“White on white, translucent, black capes…”
Nine and a half minutes of exploratory, indulgent and spine-tingling music courtesy of the most recognizable post-punks going – the Bauhaus anthem “Bela Lugosi’s Dead” was released this day exactly forty years ago.
It’s an homage to the legendary black-and-white movie actor Bela Lugosi, who codified forever the visual version of Count Dracula in the 1931 film from Universal. The song manages to continue this legacy-defining journey, by becoming an unofficial anthem to the nascent goth subculture of the early eighties, and even if it didn’t trouble the charts overly much, it became a helpful point of reference for baffled music journalists struggling to interpret the baritone vocals, hypnotically rhythmic drumming and jangling, other-worldly guitars of the latest alternative music strand.
So it has remained for four decades, aural shorthand for a complex and contradictory subculture and sound. Even when it was unseated, to the surprise of many, by prolific competitors The Cure on BBC Radio 6, you can still rely on it as a common touchstone for visual as well as audible style for the goth scene.
A talisman, and perhaps an albatross. Certainly for Bauhaus, in the same way that all their peers regard the entire goth scene – a jet-black weighty bird of pompous, verbose origin forever pinned to their necks and forcing them into a box that is the enemy of any creator. And, perhaps, for newer creators – forever striving for recognition of their individual creations, even in the sprawling shadow of this jet-black monolith.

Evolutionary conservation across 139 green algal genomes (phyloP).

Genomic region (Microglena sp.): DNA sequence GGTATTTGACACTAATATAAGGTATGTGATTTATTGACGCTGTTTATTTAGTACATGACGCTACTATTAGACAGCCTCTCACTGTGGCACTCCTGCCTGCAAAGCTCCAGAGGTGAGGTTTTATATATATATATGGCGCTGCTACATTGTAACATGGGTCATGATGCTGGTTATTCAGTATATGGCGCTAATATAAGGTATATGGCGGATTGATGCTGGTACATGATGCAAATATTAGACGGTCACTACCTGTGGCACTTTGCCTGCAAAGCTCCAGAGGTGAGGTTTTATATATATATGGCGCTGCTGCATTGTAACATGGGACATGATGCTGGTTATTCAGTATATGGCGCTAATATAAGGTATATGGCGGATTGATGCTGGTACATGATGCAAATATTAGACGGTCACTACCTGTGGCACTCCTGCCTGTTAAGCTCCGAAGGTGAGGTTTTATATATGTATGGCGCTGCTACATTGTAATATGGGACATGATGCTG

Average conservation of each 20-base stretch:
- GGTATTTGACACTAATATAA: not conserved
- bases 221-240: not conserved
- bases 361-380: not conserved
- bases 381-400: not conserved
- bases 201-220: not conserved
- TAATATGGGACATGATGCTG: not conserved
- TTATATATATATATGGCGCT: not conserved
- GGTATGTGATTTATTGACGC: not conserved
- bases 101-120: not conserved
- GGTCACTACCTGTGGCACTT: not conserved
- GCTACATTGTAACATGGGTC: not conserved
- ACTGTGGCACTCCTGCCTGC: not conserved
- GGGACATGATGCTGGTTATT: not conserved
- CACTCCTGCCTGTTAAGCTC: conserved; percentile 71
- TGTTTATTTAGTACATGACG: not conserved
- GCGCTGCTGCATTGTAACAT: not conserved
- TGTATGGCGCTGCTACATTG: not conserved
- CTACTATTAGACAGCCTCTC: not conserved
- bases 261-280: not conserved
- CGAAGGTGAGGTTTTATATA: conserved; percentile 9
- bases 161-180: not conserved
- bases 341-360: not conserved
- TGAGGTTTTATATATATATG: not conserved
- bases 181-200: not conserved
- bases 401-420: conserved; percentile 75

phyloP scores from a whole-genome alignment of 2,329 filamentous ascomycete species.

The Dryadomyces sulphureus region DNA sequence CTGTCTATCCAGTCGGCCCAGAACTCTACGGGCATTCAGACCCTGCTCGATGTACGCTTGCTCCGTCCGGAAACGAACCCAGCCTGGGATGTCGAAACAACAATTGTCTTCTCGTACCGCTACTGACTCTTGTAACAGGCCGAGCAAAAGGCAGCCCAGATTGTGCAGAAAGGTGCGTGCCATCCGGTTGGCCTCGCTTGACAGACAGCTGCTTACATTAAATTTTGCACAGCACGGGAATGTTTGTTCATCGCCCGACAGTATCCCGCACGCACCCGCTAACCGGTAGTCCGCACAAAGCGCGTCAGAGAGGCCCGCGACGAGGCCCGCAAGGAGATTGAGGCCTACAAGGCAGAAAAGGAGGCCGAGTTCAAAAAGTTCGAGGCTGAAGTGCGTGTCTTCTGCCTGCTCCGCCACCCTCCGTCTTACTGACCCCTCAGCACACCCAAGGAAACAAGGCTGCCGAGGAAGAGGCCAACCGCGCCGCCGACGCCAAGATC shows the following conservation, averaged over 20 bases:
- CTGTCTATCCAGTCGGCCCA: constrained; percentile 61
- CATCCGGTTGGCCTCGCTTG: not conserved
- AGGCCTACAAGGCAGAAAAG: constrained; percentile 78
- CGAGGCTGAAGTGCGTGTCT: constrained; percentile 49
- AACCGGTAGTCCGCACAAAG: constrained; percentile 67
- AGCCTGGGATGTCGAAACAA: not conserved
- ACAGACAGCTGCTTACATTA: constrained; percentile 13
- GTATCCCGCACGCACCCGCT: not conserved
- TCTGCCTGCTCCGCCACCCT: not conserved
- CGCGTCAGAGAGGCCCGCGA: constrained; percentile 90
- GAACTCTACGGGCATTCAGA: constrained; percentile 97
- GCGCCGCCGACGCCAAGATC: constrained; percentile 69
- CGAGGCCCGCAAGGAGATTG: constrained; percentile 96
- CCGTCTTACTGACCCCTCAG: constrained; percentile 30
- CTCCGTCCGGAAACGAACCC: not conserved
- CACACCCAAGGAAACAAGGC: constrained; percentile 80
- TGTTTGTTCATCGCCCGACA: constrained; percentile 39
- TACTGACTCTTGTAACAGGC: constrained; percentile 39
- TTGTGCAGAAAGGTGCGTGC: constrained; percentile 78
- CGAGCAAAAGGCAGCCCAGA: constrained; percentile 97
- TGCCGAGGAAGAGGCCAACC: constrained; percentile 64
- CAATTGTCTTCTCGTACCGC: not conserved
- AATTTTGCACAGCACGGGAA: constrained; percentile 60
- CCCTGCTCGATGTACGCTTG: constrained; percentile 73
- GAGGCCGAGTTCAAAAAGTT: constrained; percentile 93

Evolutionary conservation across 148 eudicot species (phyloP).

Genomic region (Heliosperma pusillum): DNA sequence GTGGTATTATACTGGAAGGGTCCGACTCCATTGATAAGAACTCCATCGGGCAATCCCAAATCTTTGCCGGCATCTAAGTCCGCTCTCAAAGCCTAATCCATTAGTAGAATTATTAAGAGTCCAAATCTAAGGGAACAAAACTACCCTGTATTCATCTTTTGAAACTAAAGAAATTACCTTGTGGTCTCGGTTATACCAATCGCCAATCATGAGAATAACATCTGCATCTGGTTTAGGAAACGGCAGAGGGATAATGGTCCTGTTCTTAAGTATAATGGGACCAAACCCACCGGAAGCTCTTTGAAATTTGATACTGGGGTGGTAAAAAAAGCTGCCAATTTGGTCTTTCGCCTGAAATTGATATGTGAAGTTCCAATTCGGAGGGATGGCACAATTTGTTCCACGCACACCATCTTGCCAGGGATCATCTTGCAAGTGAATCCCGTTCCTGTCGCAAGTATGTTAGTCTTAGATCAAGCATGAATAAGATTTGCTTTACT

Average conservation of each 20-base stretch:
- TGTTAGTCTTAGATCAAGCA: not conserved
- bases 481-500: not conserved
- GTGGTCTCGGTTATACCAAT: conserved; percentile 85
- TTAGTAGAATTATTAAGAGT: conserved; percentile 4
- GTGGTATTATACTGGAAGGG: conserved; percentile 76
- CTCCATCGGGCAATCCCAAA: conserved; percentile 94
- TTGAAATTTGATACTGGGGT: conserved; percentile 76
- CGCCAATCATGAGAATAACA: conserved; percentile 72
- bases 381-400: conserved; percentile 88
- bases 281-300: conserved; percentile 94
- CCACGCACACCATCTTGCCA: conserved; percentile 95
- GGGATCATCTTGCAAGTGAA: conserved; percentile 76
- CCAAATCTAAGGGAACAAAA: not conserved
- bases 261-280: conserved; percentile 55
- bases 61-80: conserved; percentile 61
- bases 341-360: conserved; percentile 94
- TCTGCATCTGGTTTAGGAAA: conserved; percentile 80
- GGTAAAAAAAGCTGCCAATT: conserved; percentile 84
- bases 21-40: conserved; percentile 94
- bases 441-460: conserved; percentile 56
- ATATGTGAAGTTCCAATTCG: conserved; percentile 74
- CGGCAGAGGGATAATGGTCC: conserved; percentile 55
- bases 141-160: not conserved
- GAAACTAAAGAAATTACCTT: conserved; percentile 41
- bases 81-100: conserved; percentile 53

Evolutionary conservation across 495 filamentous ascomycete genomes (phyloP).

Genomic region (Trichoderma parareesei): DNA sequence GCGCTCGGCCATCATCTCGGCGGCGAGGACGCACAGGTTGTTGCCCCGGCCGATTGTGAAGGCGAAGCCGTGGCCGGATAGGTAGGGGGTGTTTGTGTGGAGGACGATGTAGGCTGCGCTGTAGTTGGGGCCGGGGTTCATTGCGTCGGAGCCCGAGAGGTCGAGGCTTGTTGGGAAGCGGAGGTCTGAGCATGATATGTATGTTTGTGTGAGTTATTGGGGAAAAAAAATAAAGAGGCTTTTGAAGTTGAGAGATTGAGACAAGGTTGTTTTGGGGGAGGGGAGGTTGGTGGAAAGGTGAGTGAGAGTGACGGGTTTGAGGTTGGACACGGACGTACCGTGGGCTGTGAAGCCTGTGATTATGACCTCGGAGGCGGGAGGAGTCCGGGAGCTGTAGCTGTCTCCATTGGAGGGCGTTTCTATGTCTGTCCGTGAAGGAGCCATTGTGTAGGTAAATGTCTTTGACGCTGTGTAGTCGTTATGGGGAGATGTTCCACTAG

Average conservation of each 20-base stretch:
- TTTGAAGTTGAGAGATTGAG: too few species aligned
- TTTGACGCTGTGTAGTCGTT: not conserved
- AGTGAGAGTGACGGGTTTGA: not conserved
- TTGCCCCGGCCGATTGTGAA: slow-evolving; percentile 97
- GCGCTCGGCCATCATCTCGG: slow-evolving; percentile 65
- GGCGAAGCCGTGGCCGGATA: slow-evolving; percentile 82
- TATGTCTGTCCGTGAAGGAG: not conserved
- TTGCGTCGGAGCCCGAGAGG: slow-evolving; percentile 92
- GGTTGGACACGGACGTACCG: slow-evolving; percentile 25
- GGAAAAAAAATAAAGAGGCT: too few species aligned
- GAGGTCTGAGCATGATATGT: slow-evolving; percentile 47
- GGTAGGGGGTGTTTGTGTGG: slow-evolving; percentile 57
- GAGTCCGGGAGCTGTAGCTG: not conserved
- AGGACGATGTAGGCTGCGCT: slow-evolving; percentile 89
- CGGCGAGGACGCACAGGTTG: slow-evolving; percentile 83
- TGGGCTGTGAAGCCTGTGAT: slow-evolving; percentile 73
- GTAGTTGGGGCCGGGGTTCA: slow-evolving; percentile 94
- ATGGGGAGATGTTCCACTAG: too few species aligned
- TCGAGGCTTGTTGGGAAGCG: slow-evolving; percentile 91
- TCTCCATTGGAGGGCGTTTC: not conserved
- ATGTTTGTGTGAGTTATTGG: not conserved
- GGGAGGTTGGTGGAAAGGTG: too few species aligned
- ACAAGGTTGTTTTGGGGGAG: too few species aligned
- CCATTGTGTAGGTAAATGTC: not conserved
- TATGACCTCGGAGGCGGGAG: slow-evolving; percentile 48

Goth is, for all its intended subversiveness, bad at changing and innovating. Ask any DJ and they’ll despair at the difficulty with which new songs are adopted on dance floors. Even after some hot new outfit has finished playing to a rapturous audience, those same fans will not want to dance to anything except the hits of forty years hence.
Indeed, those seeking the biggest audiences at the leading music festivals for goth might consider it a safe bet to diligently check off the dusty list of tropes that Bela Lugosi’s Dead established in 1979… stifling true innovation and creativity, instead encouraging us to resurrect the Count from his red-lined box time and again and again…
This shouldn’t be taken as approval of every wild burst of new creativity in the alternative genres. Attempts to anoint nu-metal, emo, or even Marilyn Manson as the ‘inheritors’ of goth should be furiously resisted. Equally, we should welcome vibrant new outfits that wear their Peter Murphy influences proudly on their flowing black sleeves. Continuity is critical, especially in this bizarrely long-lived subculture of ours, and it gives new sound a legitimacy that can be fleeting and fickle in a community regularly riven by vicious and petty internecine war.
What I hope for is the goth scene to remember that once upon a time, Bela Lugosi’s Dead was startling and risky in its unusual nature – utterly unshackled by precedence and forging a new path for musicians and fans alike. It is that dare to be different that once upon a time typified goth, and not the slavish adherence to orthodoxy that the surliest gatekeepers insist upon.
So, celebrate this Bauhaus-infused birthday and remember where we came from, but do not forget to think about where we might go, as David Haskins, Kevin Haskins, Peter Murphy and Daniel Ash did before us. We’ll never lose that classic sound after all… it’s undead…